Thursday, May 26, 2011

Amazon Tips

A lot of people elect to go the independent route for a variety of reasons. Amazon is a key component. Eddie Jones recently offered a one-hour online seminar covering ways he feels you can obtain amazing results on Amazon.

Here are a few of things worth mulling over:

1. Short non-fiction can help pay the bills. Brevity sells. Understand where your background and experience can translate into a platform for non-fiction. Consider putting together an incredibly easy, short, book to sell on Amazon. Or, if you have more than 200 pages for one of these, consider a series. $$$

2. Optimize your title. Has anyone ever seen a sub-title applied to fiction before? That's my question. It didn't come up in the class, but it could catch some attention. On Amazon, your title is 'shelf space', and the longer the title is, the more shelf space and attention you get. You have 200 characters. Use all of them.

3. Cover. You can do the typical, or you can do the a-typical. A square cover. Square is good because square is different. Different gets noticed. Since there is no hand-selling on Amazon, your cover is very important.

4. The Search Inside feature can be wonderful because the entire book is searched for key words/phrases. (Probably more important for non-fiction.)

5. Ranking. Although this is changing based on the sheer volume of new books, a ranking of 50k - 200k is not quite hot. 50k-10k is a fairly good performer. Better than 10k and you have a winner over time.

6. Customer reviews are key. The more the better. Even if some of them aren't that great. The more reviews you have, the higher your book will appear in the 'relevant' search rankings. 10 reviews or less = not so much. 100 reviews? Way cool, even if some of them are poor. Having a neutral or even a negative review actually increases the credibility overall.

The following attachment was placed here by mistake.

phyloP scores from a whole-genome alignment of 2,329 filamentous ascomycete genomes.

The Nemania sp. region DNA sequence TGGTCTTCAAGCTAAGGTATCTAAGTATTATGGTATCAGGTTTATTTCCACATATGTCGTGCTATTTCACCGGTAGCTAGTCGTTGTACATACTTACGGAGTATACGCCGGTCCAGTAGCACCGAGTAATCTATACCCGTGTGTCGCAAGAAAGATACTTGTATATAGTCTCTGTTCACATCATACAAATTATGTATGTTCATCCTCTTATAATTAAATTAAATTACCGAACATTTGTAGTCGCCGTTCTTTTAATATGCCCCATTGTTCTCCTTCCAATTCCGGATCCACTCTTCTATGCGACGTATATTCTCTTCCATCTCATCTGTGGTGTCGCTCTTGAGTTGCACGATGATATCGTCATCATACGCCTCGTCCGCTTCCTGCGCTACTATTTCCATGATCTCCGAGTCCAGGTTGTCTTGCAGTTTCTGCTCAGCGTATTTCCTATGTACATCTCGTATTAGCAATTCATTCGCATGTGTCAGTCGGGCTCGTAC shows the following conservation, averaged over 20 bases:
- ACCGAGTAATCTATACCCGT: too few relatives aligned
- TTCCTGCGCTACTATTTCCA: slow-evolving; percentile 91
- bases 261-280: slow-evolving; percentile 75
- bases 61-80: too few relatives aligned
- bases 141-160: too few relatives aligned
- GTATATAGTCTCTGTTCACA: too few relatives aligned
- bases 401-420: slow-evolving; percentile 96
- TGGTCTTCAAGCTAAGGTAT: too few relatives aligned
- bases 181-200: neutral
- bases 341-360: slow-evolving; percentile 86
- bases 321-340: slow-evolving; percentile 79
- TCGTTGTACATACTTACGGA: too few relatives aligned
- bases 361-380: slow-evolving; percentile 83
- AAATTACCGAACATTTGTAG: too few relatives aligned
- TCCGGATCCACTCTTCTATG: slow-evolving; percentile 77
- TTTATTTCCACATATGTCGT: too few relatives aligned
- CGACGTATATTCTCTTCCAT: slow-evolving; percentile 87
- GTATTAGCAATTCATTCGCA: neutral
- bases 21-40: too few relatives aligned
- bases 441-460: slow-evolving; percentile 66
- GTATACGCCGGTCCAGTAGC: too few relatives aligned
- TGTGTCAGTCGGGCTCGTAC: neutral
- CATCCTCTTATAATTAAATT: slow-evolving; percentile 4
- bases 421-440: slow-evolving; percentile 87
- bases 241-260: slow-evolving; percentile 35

7. Tags. Tags (via votes) will increase your presence in search results. (One online loop in particular had a HUGE push for tagging amongst its authors.) I find that to be one of the cheating/unethical things LJ Sellers referred to on a recent post on Crime Fiction Collective.

8. Author page. KEEP IT CURRENT. Duh. Make sure it reflects not just your bio, but a passion for your subjects and books. Plug your blog with an RSS Feed. Video/Trailer . . . you can ask customers to drop trailers into their reviews, but keep it real. If the trailer was an instigating 'buy' for the customer, cool.

Okay, you guys have the benefit of an hour of my time. I hope there's at least one thing in here that can inspire you and move you forward.

Do you have any tips to add?

NOTE: Through the Memorial Day Weekend, my partners at Crime Fiction Collective are donating their profits to a family in Joplin, Missouri who lost everything. One of my other partners is splitting hers, to include victims of the same rash of tornadoes in Minnesota. Please, please, please . . . if you're looking for a good read (and I can recommend all of them), consider buying either a download or a paper book. Crime Fiction Collective.

CR: Alone by Lisa Gardner.

It's all better with friends.


  1. Good post, Peg. It makes me realize how far behind I am on everything--updating my webstite, for one. I have a thousand excuses but the main reason is I don't want to relearn everything about creating a website. I forget between times. There are just so many things a writer has to do. But soon. Soon I'll get to them. ;-)

  2. Thanks, Ellis. I know what you mean about having to relearn things. Plus, they keep changing. My husband calls me the 'gagdet whisperer' because often, at some point, I get lucky and figure out whatever the problem was. Just don't ask me how I did it.